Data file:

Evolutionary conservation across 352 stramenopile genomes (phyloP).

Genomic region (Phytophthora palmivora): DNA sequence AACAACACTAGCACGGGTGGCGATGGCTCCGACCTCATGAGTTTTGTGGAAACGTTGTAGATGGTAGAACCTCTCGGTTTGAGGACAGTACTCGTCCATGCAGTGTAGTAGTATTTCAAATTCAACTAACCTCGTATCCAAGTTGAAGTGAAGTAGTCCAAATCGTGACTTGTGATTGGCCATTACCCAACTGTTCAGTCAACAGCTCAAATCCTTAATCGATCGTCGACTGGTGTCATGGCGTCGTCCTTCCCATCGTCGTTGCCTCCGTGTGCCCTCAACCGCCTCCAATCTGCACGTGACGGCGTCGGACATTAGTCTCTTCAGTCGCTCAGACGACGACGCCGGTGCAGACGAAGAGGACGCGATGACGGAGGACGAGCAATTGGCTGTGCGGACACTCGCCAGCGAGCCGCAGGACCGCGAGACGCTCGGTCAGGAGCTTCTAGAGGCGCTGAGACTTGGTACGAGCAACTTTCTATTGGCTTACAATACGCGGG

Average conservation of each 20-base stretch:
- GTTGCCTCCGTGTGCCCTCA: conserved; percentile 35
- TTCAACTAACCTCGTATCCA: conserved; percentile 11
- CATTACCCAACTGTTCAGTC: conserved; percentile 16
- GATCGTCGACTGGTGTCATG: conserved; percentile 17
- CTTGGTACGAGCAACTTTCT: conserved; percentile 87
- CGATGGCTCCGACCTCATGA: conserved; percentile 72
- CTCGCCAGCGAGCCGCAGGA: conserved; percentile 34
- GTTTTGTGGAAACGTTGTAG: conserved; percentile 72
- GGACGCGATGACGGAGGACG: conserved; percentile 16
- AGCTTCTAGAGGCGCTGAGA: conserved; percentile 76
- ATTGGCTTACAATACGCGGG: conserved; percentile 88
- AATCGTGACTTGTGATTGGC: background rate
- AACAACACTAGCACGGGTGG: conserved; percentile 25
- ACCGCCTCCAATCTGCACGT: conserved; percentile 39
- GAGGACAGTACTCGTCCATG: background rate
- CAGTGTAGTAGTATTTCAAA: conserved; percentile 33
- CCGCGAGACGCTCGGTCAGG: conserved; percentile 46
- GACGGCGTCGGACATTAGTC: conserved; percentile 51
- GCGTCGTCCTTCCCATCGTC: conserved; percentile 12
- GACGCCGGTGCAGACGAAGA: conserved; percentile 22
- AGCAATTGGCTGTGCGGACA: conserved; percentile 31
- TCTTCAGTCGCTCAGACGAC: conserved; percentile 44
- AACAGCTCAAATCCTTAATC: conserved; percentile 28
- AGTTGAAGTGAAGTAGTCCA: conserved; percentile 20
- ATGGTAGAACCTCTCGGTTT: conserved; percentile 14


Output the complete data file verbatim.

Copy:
Evolutionary conservation across 352 stramenopile genomes (phyloP).

Genomic region (Phytophthora palmivora): DNA sequence AACAACACTAGCACGGGTGGCGATGGCTCCGACCTCATGAGTTTTGTGGAAACGTTGTAGATGGTAGAACCTCTCGGTTTGAGGACAGTACTCGTCCATGCAGTGTAGTAGTATTTCAAATTCAACTAACCTCGTATCCAAGTTGAAGTGAAGTAGTCCAAATCGTGACTTGTGATTGGCCATTACCCAACTGTTCAGTCAACAGCTCAAATCCTTAATCGATCGTCGACTGGTGTCATGGCGTCGTCCTTCCCATCGTCGTTGCCTCCGTGTGCCCTCAACCGCCTCCAATCTGCACGTGACGGCGTCGGACATTAGTCTCTTCAGTCGCTCAGACGACGACGCCGGTGCAGACGAAGAGGACGCGATGACGGAGGACGAGCAATTGGCTGTGCGGACACTCGCCAGCGAGCCGCAGGACCGCGAGACGCTCGGTCAGGAGCTTCTAGAGGCGCTGAGACTTGGTACGAGCAACTTTCTATTGGCTTACAATACGCGGG

Average conservation of each 20-base stretch:
- GTTGCCTCCGTGTGCCCTCA: conserved; percentile 35
- TTCAACTAACCTCGTATCCA: conserved; percentile 11
- CATTACCCAACTGTTCAGTC: conserved; percentile 16
- GATCGTCGACTGGTGTCATG: conserved; percentile 17
- CTTGGTACGAGCAACTTTCT: conserved; percentile 87
- CGATGGCTCCGACCTCATGA: conserved; percentile 72
- CTCGCCAGCGAGCCGCAGGA: conserved; percentile 34
- GTTTTGTGGAAACGTTGTAG: conserved; percentile 72
- GGACGCGATGACGGAGGACG: conserved; percentile 16
- AGCTTCTAGAGGCGCTGAGA: conserved; percentile 76
- ATTGGCTTACAATACGCGGG: conserved; percentile 88
- AATCGTGACTTGTGATTGGC: background rate
- AACAACACTAGCACGGGTGG: conserved; percentile 25
- ACCGCCTCCAATCTGCACGT: conserved; percentile 39
- GAGGACAGTACTCGTCCATG: background rate
- CAGTGTAGTAGTATTTCAAA: conserved; percentile 33
- CCGCGAGACGCTCGGTCAGG: conserved; percentile 46
- GACGGCGTCGGACATTAGTC: conserved; percentile 51
- GCGTCGTCCTTCCCATCGTC: conserved; percentile 12
- GACGCCGGTGCAGACGAAGA: conserved; percentile 22
- AGCAATTGGCTGTGCGGACA: conserved; percentile 31
- TCTTCAGTCGCTCAGACGAC: conserved; percentile 44
- AACAGCTCAAATCCTTAATC: conserved; percentile 28
- AGTTGAAGTGAAGTAGTCCA: conserved; percentile 20
- ATGGTAGAACCTCTCGGTTT: conserved; percentile 14